A friend’s post on facebook triggered some thoughts on religion, so I expanded my comment (not science/policy related, so feel free to glaze over).
I grew up Hindu, or shall we say, Tamil Brahmin. In India, each community’s practice of Hinduism is very different, informed by place, caste, class and more, so calling yourself a Hindu is not very illuminating. I went to the temples with my parents, and felt a connection with something (in hindsight, it was the architecture, grandeur more than Ganapathy) I prayed (after a fashion), more for specific things like “Oh god, let me do well in this test” rather than anything. I participated in the ritual and festivals, like any good kid. All this ritualistic practice aside, my single greatest spiritual memory as a young adult (and to this day) is a 5 minute meditation experience I had with my uncle sitting in a simple Ramakrishna Mission hall. I remember losing connection with my usually racing brain and reaching what I perceived as a meaningful connection with God, but what I would now associate with a particularly successful mindfulness practice. I still haven’t quite achieved that sense of “levitation” since.
I remember being about 15, going to a really crowded temple (I think it was this one) and jostling with thousands of other people to get a fleeting glimpse of a stone (or gold plated? super rich temple!) idol, I lost my faith in one moment (at least, that’s how I perceive it). I persisted in going to temples and participating in ritual for a bit, hell, even going back to the same temple a couple of years later, but there was nothing there.
Into my late teens and twenties, I tuned much more into the powers of organized religion to oppress, deny freedom and restrict behaviour. At that age, I perceived the community around me using religion (in hindsight, it’s much more complicated) to restrict my activities and censure them (oh privileged male!). I was very likely to lump the people with their religion. I did not believe religion to be a force of anything other than restriction and censure, and I judged the people around me who still practiced their religion in spite of “ought to know better”. I very plainly refused to practice any rituals, or go to temples. Leaving India helped as well, since I had no community pressure to practice anything.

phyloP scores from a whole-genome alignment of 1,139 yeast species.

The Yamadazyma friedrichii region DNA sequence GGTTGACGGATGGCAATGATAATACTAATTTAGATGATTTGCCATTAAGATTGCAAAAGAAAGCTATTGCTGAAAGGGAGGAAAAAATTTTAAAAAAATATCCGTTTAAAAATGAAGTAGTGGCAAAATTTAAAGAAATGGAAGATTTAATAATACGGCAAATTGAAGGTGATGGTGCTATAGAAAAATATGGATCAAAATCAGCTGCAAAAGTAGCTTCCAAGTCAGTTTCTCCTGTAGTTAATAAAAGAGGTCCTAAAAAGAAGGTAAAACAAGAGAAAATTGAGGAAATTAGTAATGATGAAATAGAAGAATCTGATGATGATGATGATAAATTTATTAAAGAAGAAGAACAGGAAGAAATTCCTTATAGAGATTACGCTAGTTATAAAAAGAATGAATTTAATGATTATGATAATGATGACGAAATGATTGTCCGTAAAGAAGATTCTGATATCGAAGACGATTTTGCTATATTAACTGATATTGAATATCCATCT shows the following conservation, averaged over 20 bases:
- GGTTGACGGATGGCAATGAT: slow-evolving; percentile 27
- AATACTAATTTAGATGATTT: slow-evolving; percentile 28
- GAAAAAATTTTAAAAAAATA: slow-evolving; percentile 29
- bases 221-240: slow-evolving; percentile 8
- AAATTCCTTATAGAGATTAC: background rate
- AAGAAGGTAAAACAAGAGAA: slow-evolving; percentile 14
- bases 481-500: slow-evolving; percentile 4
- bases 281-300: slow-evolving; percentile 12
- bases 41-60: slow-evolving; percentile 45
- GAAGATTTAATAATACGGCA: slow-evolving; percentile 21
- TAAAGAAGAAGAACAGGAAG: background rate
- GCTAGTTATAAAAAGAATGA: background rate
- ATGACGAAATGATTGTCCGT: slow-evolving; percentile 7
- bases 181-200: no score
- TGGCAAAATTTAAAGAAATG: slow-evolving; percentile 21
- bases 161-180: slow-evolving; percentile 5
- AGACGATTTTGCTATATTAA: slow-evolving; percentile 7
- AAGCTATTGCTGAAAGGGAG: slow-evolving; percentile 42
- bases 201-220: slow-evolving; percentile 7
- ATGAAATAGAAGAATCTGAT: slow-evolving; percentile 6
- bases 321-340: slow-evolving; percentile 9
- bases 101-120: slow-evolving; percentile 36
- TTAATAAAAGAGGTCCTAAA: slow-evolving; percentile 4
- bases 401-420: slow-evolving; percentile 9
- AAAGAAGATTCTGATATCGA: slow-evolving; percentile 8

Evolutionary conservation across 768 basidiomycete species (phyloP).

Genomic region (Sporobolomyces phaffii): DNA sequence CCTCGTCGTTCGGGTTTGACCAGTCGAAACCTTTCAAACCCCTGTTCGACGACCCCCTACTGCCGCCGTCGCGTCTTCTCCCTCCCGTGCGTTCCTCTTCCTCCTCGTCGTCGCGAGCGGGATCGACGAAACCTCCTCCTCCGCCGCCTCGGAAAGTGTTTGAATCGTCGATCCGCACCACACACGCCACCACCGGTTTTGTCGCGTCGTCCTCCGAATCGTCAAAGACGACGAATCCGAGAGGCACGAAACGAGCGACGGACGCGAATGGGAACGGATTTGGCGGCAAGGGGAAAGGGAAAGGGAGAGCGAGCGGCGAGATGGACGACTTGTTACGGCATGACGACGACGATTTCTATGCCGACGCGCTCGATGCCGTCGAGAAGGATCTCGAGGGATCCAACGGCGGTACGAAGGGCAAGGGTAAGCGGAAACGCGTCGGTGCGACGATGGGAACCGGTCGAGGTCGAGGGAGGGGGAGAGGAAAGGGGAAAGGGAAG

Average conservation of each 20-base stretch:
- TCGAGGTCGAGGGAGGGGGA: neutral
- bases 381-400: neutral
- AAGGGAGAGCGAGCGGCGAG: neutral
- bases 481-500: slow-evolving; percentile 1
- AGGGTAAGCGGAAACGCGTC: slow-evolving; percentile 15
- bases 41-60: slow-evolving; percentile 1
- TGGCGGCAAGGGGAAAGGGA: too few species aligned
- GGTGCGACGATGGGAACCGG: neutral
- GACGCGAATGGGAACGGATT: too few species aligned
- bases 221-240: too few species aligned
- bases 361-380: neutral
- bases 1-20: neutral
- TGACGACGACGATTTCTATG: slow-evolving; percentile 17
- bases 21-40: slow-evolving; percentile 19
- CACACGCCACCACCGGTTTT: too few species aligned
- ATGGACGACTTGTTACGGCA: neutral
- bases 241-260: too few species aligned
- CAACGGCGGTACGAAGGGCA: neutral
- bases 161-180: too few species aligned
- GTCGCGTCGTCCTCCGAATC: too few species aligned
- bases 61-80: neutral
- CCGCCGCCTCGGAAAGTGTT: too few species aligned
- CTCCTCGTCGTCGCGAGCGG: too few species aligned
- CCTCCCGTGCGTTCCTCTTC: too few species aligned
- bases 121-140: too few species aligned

Those years were ritual free (after a fashion), and I would call myself a primarily analytical person, using logic to solve problems (oh, so simple!). But, I did find ritual missing in my life. Into my thirties, I sub-consciously (at first) started to incorporate some ritualistic practices like morning coffee, regular gym workouts, and many other time based ritual activities as a substitute. My health and well-being definitely improved, though you could say the fact that I chose gym workouts as a ritual rather than bar hopping did not hurt! But, that’s really the point of ritual, isn’t it, to find the ones that centre you?
As I grow older, I am less militantly anti-religious and more likely to incorporate yoga, mindfulness, meditation and other behaviours that could be associated with spirituality into my life. But I see them as healthy behaviours, almost like exercise rather than connecting me to something greater. I went through a phase wishing I could believe in a god again, it would be a lot easier than having to figure it out for yourself, but that passed. I am still as atheist as I’ve ever been, just a lot more tolerant of other people’s paths and processes. I understand that everyone’s well being depends on connection, whether it is social, or spiritual or physical. If their practice of “religion” or their belief helps them achieve that connection, that’s just lovely (The last few times I’ve visited India, I’ve even let my parents drag me on temple excursions!) That is, as long as they do not end up supporting oppressive homophobic, racist or misogynist behaviour based on religion. I still believe that most organized religion is a tool of patriarchy and control, and cynically uses people’s need for connection to achieve political power and money, so no support there.